The College of the Siskiyous (COS), a community college in Weed, CA has a looming budget problem. Many California community colleges have seen state funding drop. COS’s projected budget deficit for the 2020-2021 fiscal year is currently $1.7M. COS enrolls about 1,800 students.
COS also had a $310,000 budget deficit when it began this fiscal year.
“Due to careful fiscal oversight and a college-wide effort to be good stewards of public funds, the college now projects that they will end the year with a balanced budget.” – College of the Siskiyous press release.
To tackle the $1.7M deficit, COS will be taking a multi-pronged approach.
First, they’ll continue to work a strategy they implemented in 2018. It involves improving their transfer options to four-year colleges and universities. They’ll also be looking to shore up their career and technical education programs. They’ll be expanding their non-credit class offerings, exploring international partnerships and developing Instructional Service Agreements.
(I did some digging. They’re apparently not planning to build a hotel. They’ve decided to go all-in on the education thing.)
The COS administration also met with the entire staff and asked them to share ideas to cut expenses, save money and increase revenues.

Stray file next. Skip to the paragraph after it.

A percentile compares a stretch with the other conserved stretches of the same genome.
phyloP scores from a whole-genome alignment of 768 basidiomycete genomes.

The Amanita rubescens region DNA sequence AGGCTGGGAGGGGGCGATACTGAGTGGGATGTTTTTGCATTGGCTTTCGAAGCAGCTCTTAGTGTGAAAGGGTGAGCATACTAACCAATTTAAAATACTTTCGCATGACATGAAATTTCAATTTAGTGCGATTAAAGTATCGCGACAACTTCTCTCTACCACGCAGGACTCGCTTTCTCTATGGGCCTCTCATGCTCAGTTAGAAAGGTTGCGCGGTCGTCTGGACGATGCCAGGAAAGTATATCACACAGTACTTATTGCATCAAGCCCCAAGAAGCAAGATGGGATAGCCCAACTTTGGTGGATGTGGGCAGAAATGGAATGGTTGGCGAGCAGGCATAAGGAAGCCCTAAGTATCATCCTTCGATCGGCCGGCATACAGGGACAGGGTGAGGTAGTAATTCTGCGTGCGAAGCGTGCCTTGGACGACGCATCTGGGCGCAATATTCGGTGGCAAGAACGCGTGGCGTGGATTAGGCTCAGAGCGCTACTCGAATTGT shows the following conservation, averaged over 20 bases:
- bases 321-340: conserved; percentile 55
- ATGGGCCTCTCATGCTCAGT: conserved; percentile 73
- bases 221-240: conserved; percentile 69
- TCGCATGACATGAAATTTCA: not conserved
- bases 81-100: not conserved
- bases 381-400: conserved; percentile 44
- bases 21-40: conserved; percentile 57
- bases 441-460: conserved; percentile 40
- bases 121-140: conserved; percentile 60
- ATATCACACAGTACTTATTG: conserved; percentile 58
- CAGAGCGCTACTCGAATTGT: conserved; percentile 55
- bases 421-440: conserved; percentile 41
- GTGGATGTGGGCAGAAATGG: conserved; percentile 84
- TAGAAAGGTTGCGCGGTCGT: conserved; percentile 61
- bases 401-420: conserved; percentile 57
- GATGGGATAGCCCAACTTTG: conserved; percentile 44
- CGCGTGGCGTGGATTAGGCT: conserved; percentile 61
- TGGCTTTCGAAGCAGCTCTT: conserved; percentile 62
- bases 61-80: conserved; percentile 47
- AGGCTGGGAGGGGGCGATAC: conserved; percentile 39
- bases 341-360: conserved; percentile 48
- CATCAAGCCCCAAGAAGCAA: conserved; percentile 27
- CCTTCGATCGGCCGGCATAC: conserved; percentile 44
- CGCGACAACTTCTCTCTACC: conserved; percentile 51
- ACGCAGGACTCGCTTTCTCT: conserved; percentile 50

Here’s the kicker:
The COS president, Stephen Schoonmaker, also told the staff that if personnel reductions were necessary, the first cuts would come from the administration.
“Before we ask anyone else to do more with less, or to lose a colleague within your constituency, we will reduce our administrative resources and our administrative assets – and raise our individual and collective administrative expectations first.”
– College of the Siskiyous President Stephen Schoonmaker
You should understand that there isn’t much room to cut in the COS administration. It consists of just five people, including the President.
The WCC Board should act to avoid budget deficit
Many community colleges are struggling with state budget cuts and enrollment declines. The inability to enroll students due to the present public health crisis cannot possibly help. For the most part, WCC isn’t in the position of relying heavily on state funding to get by. Nor is it in the position of dealing with serious enrollment declines. WCC’s generous property tax assessment insulates WCC from most of these problems.
Which is why the Board of Trustees must guard WCC’s financial condition carefully; eliminate wasteful spending; reject excessive administrative hiring; and evaluate every spending request in light of its long-term financial consequences. The time to act on this is now.
Photo Credit: Truthout.org, via Flickr